Fund Flows Into Bonds Suggest Eventual Unwind of Bearish 10-Year Treasury Trade


While bond yields have risen sharply lately, fund flows into bonds tell two very different stories. We have previously written much on the recent rise in bond yields related to economic growth, event risks, and recessions.

Interest Rates Vs GDP Vs Inflation


Rates vs GDP and Inflation Composite

Of course, that analysis contradicts the views of Ray Dalio, Bill Ackman, Bill Gross, and others who currently expect rates to go higher. The disconnect comes down to time frames. More importantly, investors must understand the difference between short-term market-driven narratives and the long-term economic dynamics that drive interest rates.

Such is the basis for our discussion in this blog.

Traders Are Heavily Short Bonds

Over the last two years, interest rates on Treasury bonds have risen in response to two primary factors. On the short end of the Treasury curve, the 1-month to 2-year Treasury bonds are heavily influenced by the Federal Reserve’s monetary policy changes. As shown, there is an exceedingly high correlation between the Fed funds rate and the 2-year Treasury.

Federal Reserve and Financial Crisis

However, the long-end of the yield curve, 10-year Treasury bonds or longer, are driven almost entirely by expectations for economic growth, inflation, and wages, as shown above. Notably, the correlation is very high.

Interest Rates vs CPI and GDP

Of course, there are periods where interest rates can, and do, diverge from the underlying economic fundamentals. We are experiencing one of those periods, driving the view that

As we have discussed, the Commitment Of Traders (COT) report gives us some insights into what major fund managers, hedge funds, and commodity traders are doing. Given that yields on bonds are solely a function of the changes in price relative to its coupon, differences in yield can be influenced by market-driven actions in the short term.

The most recent COT report currently shows a record number of short positions against Treasury bonds. That “selling” pressure has pushed prices lower and yields higher, as shown below. We saw a similar episode during the in 2018.10-Year Tresaury Net Short Positioning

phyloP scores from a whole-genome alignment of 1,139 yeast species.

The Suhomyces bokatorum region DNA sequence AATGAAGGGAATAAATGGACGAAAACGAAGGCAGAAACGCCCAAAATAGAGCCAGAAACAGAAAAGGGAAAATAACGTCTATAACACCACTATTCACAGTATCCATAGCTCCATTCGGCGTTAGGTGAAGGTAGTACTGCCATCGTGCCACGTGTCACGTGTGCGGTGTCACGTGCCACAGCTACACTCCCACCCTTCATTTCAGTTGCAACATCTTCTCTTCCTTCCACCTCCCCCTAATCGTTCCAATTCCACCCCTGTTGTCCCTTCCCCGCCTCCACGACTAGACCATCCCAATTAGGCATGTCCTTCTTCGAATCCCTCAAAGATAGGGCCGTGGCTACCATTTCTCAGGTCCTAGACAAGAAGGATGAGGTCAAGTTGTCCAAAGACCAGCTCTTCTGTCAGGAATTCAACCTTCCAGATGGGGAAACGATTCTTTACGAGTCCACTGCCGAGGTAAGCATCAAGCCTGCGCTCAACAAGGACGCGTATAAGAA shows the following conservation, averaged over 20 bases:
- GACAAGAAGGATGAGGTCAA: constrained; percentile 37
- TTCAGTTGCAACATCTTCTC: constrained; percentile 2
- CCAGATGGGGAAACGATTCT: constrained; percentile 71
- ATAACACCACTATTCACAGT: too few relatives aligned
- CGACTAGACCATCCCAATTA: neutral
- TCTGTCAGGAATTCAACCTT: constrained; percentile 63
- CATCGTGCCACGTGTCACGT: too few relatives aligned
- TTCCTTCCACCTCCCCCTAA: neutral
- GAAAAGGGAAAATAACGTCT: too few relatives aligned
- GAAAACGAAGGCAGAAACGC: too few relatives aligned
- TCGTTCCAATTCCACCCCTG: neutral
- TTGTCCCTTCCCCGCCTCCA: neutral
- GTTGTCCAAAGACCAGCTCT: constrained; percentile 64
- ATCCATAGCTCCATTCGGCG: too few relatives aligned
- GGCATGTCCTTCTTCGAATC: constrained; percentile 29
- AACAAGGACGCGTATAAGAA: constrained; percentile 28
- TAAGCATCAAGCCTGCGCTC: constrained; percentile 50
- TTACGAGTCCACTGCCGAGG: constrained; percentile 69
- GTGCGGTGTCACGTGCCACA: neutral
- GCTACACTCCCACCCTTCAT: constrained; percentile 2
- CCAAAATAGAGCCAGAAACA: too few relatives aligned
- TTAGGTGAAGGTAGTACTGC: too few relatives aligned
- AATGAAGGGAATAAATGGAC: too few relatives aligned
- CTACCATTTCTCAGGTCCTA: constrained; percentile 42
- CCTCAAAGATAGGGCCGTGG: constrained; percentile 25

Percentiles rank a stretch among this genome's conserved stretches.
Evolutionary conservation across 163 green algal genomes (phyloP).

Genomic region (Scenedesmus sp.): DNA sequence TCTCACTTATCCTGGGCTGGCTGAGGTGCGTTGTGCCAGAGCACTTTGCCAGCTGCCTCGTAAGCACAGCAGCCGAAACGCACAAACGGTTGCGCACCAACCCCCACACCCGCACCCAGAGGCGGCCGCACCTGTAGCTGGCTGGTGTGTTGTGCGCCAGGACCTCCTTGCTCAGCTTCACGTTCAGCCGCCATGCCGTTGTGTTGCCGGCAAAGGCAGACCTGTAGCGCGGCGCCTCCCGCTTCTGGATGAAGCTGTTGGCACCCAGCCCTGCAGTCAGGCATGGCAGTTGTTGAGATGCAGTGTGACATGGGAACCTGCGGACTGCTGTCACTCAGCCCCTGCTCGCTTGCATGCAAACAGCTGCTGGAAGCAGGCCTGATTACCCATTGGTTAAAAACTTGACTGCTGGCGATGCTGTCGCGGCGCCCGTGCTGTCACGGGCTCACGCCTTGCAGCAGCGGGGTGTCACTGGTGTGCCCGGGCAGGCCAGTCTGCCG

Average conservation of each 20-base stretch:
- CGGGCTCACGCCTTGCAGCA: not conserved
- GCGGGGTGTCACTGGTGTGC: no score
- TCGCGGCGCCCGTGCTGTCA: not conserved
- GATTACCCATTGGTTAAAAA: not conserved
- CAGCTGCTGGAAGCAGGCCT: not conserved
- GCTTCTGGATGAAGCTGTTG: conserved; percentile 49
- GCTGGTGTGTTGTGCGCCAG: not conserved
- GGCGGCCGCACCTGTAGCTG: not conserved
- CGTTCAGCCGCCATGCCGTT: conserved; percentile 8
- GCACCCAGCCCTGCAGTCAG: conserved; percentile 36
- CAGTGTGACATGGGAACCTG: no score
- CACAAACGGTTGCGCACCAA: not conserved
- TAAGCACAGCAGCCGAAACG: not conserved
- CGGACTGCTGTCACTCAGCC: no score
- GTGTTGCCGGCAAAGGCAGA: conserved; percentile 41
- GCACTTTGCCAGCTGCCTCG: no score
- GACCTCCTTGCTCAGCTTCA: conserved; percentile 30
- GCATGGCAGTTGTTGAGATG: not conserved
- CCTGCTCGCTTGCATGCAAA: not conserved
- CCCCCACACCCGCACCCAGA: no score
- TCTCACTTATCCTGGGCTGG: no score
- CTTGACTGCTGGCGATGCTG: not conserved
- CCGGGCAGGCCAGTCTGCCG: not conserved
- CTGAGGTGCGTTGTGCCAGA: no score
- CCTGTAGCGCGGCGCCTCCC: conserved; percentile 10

Notably, when something those heavily Treasury bond traders will be forced to cover those speculative positions. In 2018, the reversal of those speculative short positions on bonds was caused to cover as the Federal Reserve stepped in with a massive program to bail out hedge funds.

As noted by recently:

Of course, while rates rise and speculative traders short bonds, you might think no one is buying bonds.

However, you would be wrong.

Follow The Money

While speculators potentially drive higher yields in the short term, pay attention to fund flows. Two pieces of evidence suggest that rising yields aren’t a function of a lack of buyers. The first is the US Dollar index.

Last year, there was a significant concern about a collapse in the U.S. dollar as would cause the loss of the reserve currency status. As both Michael Lebowitz and I discussed at the time, such would not be the case.

This backdrop for the dollar is not changing anytime soon. According to the IMF, the dollar makes up almost 60% of global foreign exchange reserves. While the percentage has declined by about 10% over the last decade, it is still three times the next leading reserve, the Euro, which accounts for about 20% of global reserves. For those concerned about China, their currency, the renminbi (yuan), accounts for 2.5% of all reserves.

Not surprisingly, as the U.S. economy is more robust than its counterparts, and the yield on the 10-year Treasury bond is substantially higher, foreign excess reserves are now flowing into the US Dollar.

USD-COT Positioning

When reserves flow into the US dollar, those dollars are converted into U.S. Treasury Bonds. Such is why inflows into Treasuries continue to grow despite traders’ record short-position in Treasury bonds. As shown, the volume of fund flows into bonds is the highest since the 2020 economic shutdown.Volume of Fund Flows Into Bonds

While interest rates have stayed elevated, investors have turned to longer-term funds. As noted by Morning Star:

For investors, the current rise in yields has undoubtedly been concerning. That rise, coinciding with much media spin about the and certainly fueled the fears of spiraling interest rates.

However, when we the fund flows suggest a different outcome.


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